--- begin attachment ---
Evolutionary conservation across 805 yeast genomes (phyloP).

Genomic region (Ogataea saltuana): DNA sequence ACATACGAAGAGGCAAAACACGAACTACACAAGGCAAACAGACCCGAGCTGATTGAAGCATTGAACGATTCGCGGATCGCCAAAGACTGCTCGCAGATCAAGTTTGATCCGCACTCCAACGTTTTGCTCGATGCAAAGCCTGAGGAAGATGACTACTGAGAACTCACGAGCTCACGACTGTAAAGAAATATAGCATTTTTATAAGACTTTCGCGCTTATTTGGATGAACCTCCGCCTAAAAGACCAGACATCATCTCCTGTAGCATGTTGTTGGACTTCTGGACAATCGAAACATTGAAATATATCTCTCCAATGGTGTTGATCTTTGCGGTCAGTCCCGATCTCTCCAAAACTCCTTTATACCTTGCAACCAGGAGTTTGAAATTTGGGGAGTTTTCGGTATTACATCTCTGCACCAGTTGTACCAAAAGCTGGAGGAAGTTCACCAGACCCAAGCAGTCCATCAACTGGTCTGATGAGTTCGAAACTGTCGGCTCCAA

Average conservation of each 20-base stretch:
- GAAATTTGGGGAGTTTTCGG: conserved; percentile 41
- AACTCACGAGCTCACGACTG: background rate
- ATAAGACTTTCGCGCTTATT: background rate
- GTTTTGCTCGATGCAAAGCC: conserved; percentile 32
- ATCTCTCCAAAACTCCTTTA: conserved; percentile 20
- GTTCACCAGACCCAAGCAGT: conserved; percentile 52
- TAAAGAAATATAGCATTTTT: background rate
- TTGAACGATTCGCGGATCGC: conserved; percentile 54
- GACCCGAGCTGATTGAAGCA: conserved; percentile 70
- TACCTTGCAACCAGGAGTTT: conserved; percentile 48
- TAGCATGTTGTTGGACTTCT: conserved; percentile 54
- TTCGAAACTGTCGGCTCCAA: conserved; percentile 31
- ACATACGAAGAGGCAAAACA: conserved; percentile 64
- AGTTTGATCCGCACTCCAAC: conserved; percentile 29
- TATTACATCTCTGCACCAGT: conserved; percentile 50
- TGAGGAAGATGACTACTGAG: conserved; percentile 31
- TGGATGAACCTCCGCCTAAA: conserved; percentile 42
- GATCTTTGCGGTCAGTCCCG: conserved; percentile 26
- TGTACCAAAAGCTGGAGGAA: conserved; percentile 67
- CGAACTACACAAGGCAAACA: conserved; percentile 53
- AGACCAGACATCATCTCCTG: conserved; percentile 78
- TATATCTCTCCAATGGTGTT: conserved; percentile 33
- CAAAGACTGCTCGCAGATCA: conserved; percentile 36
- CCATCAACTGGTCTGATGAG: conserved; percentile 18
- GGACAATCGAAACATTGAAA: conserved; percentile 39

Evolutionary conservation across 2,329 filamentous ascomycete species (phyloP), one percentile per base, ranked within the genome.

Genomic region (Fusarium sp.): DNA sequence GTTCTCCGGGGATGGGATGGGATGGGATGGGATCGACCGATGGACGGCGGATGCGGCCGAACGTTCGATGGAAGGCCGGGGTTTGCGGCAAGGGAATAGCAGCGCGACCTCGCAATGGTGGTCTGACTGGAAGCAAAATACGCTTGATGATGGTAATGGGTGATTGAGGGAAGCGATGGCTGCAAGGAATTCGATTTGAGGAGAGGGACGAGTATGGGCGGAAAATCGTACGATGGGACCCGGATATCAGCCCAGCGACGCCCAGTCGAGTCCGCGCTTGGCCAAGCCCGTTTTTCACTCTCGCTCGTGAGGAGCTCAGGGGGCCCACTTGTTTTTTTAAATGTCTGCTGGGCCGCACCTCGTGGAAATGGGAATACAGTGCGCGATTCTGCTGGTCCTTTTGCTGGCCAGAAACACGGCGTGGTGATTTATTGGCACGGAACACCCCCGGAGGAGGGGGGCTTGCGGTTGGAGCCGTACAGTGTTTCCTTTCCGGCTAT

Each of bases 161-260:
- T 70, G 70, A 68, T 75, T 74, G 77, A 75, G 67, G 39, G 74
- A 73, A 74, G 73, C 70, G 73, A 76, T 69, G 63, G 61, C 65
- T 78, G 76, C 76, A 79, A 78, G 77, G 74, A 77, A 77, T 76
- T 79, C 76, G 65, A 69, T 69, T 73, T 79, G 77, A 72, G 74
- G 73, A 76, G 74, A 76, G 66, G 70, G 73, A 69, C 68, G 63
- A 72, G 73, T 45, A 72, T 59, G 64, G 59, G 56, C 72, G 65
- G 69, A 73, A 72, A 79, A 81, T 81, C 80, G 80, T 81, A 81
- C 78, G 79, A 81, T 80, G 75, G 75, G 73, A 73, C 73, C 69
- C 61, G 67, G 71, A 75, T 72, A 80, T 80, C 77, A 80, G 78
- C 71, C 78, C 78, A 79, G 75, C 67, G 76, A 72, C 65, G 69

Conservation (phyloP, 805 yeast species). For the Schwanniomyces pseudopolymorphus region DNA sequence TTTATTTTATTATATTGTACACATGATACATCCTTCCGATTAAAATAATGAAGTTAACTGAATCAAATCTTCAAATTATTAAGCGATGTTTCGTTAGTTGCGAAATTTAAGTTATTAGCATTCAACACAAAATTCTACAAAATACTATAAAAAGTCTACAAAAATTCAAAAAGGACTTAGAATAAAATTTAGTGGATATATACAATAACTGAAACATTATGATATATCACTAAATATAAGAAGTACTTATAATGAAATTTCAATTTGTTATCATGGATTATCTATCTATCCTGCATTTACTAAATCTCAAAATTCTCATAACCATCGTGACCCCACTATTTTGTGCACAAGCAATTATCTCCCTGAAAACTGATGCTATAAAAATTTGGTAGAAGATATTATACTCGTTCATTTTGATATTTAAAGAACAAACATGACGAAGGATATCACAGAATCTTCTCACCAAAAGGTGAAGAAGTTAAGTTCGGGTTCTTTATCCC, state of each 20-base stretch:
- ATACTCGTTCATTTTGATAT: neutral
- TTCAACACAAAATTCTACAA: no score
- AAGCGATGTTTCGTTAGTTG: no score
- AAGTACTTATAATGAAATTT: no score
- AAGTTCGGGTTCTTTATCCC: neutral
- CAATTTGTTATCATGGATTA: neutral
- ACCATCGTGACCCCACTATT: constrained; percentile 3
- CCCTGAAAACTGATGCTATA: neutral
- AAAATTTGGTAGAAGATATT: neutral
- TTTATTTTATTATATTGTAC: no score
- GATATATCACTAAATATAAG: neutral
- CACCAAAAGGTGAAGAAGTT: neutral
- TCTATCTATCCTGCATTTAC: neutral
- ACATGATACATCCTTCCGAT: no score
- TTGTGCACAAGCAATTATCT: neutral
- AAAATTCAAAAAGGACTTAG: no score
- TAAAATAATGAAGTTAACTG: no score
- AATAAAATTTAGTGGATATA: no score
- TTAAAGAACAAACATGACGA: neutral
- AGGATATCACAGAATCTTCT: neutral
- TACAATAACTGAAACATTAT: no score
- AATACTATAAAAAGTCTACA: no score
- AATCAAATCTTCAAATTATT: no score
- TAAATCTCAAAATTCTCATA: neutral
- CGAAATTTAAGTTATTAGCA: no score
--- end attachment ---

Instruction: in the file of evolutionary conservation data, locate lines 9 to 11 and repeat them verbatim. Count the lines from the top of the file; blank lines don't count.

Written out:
- GTTCACCAGACCCAAGCAGT: conserved; percentile 52
- TAAAGAAATATAGCATTTTT: background rate
- TTGAACGATTCGCGGATCGC: conserved; percentile 54